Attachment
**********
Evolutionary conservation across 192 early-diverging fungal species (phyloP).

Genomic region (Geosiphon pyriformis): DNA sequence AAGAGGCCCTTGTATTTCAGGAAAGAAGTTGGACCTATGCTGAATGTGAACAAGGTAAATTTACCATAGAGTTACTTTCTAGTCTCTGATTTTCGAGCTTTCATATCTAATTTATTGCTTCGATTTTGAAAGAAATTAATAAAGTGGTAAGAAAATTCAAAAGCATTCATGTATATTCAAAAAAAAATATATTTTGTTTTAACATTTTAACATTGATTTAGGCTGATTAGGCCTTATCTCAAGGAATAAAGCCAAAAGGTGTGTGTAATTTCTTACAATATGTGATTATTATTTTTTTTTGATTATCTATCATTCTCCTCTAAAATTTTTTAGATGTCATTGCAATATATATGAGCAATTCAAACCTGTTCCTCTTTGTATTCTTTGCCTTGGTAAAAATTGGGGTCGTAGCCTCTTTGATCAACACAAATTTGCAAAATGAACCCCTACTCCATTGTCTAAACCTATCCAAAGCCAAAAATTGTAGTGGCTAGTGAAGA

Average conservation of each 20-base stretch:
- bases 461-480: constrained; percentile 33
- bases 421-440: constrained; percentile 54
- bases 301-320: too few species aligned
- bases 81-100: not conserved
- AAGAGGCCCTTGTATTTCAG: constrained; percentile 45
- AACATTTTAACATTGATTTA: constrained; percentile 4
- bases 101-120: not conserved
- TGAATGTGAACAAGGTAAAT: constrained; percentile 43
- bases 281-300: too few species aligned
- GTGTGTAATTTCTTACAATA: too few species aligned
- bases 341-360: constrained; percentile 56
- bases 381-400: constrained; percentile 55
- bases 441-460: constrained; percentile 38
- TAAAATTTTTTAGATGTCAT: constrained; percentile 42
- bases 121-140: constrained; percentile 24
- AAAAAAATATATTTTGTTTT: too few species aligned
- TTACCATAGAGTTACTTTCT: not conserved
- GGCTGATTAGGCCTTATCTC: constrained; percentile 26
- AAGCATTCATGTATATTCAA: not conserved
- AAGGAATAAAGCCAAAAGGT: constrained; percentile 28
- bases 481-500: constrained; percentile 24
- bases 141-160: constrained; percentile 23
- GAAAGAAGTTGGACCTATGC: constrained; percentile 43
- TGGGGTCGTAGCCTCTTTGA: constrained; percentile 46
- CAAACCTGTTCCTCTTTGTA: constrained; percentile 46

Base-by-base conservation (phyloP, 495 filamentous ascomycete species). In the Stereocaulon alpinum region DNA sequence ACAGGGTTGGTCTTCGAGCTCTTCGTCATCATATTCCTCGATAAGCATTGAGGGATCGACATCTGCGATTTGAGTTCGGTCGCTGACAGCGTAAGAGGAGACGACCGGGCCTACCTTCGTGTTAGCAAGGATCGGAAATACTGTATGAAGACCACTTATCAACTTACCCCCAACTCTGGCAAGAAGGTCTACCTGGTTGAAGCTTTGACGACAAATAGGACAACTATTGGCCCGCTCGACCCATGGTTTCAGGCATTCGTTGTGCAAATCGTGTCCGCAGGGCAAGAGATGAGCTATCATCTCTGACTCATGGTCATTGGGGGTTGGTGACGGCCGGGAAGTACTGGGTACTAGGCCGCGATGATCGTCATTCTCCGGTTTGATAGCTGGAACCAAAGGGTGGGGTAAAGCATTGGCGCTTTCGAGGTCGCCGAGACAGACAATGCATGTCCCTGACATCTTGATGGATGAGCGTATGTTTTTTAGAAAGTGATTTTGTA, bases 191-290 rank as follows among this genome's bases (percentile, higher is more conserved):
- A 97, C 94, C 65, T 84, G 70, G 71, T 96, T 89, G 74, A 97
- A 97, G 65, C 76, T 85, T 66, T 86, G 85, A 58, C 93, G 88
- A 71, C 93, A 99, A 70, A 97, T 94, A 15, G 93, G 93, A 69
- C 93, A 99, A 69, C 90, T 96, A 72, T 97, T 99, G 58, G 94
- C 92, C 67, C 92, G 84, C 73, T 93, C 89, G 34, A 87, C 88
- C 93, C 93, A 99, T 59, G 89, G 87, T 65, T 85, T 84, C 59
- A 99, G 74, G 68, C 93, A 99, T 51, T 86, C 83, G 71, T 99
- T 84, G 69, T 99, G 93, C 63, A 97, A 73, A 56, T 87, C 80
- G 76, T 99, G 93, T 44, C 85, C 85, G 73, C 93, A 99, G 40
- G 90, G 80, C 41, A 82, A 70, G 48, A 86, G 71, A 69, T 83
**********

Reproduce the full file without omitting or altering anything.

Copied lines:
Evolutionary conservation across 192 early-diverging fungal species (phyloP).

Genomic region (Geosiphon pyriformis): DNA sequence AAGAGGCCCTTGTATTTCAGGAAAGAAGTTGGACCTATGCTGAATGTGAACAAGGTAAATTTACCATAGAGTTACTTTCTAGTCTCTGATTTTCGAGCTTTCATATCTAATTTATTGCTTCGATTTTGAAAGAAATTAATAAAGTGGTAAGAAAATTCAAAAGCATTCATGTATATTCAAAAAAAAATATATTTTGTTTTAACATTTTAACATTGATTTAGGCTGATTAGGCCTTATCTCAAGGAATAAAGCCAAAAGGTGTGTGTAATTTCTTACAATATGTGATTATTATTTTTTTTTGATTATCTATCATTCTCCTCTAAAATTTTTTAGATGTCATTGCAATATATATGAGCAATTCAAACCTGTTCCTCTTTGTATTCTTTGCCTTGGTAAAAATTGGGGTCGTAGCCTCTTTGATCAACACAAATTTGCAAAATGAACCCCTACTCCATTGTCTAAACCTATCCAAAGCCAAAAATTGTAGTGGCTAGTGAAGA

Average conservation of each 20-base stretch:
- bases 461-480: constrained; percentile 33
- bases 421-440: constrained; percentile 54
- bases 301-320: too few species aligned
- bases 81-100: not conserved
- AAGAGGCCCTTGTATTTCAG: constrained; percentile 45
- AACATTTTAACATTGATTTA: constrained; percentile 4
- bases 101-120: not conserved
- TGAATGTGAACAAGGTAAAT: constrained; percentile 43
- bases 281-300: too few species aligned
- GTGTGTAATTTCTTACAATA: too few species aligned
- bases 341-360: constrained; percentile 56
- bases 381-400: constrained; percentile 55
- bases 441-460: constrained; percentile 38
- TAAAATTTTTTAGATGTCAT: constrained; percentile 42
- bases 121-140: constrained; percentile 24
- AAAAAAATATATTTTGTTTT: too few species aligned
- TTACCATAGAGTTACTTTCT: not conserved
- GGCTGATTAGGCCTTATCTC: constrained; percentile 26
- AAGCATTCATGTATATTCAA: not conserved
- AAGGAATAAAGCCAAAAGGT: constrained; percentile 28
- bases 481-500: constrained; percentile 24
- bases 141-160: constrained; percentile 23
- GAAAGAAGTTGGACCTATGC: constrained; percentile 43
- TGGGGTCGTAGCCTCTTTGA: constrained; percentile 46
- CAAACCTGTTCCTCTTTGTA: constrained; percentile 46

Base-by-base conservation (phyloP, 495 filamentous ascomycete species). In the Stereocaulon alpinum region DNA sequence ACAGGGTTGGTCTTCGAGCTCTTCGTCATCATATTCCTCGATAAGCATTGAGGGATCGACATCTGCGATTTGAGTTCGGTCGCTGACAGCGTAAGAGGAGACGACCGGGCCTACCTTCGTGTTAGCAAGGATCGGAAATACTGTATGAAGACCACTTATCAACTTACCCCCAACTCTGGCAAGAAGGTCTACCTGGTTGAAGCTTTGACGACAAATAGGACAACTATTGGCCCGCTCGACCCATGGTTTCAGGCATTCGTTGTGCAAATCGTGTCCGCAGGGCAAGAGATGAGCTATCATCTCTGACTCATGGTCATTGGGGGTTGGTGACGGCCGGGAAGTACTGGGTACTAGGCCGCGATGATCGTCATTCTCCGGTTTGATAGCTGGAACCAAAGGGTGGGGTAAAGCATTGGCGCTTTCGAGGTCGCCGAGACAGACAATGCATGTCCCTGACATCTTGATGGATGAGCGTATGTTTTTTAGAAAGTGATTTTGTA, bases 191-290 rank as follows among this genome's bases (percentile, higher is more conserved):
- A 97, C 94, C 65, T 84, G 70, G 71, T 96, T 89, G 74, A 97
- A 97, G 65, C 76, T 85, T 66, T 86, G 85, A 58, C 93, G 88
- A 71, C 93, A 99, A 70, A 97, T 94, A 15, G 93, G 93, A 69
- C 93, A 99, A 69, C 90, T 96, A 72, T 97, T 99, G 58, G 94
- C 92, C 67, C 92, G 84, C 73, T 93, C 89, G 34, A 87, C 88
- C 93, C 93, A 99, T 59, G 89, G 87, T 65, T 85, T 84, C 59
- A 99, G 74, G 68, C 93, A 99, T 51, T 86, C 83, G 71, T 99
- T 84, G 69, T 99, G 93, C 63, A 97, A 73, A 56, T 87, C 80
- G 76, T 99, G 93, T 44, C 85, C 85, G 73, C 93, A 99, G 40
- G 90, G 80, C 41, A 82, A 70, G 48, A 86, G 71, A 69, T 83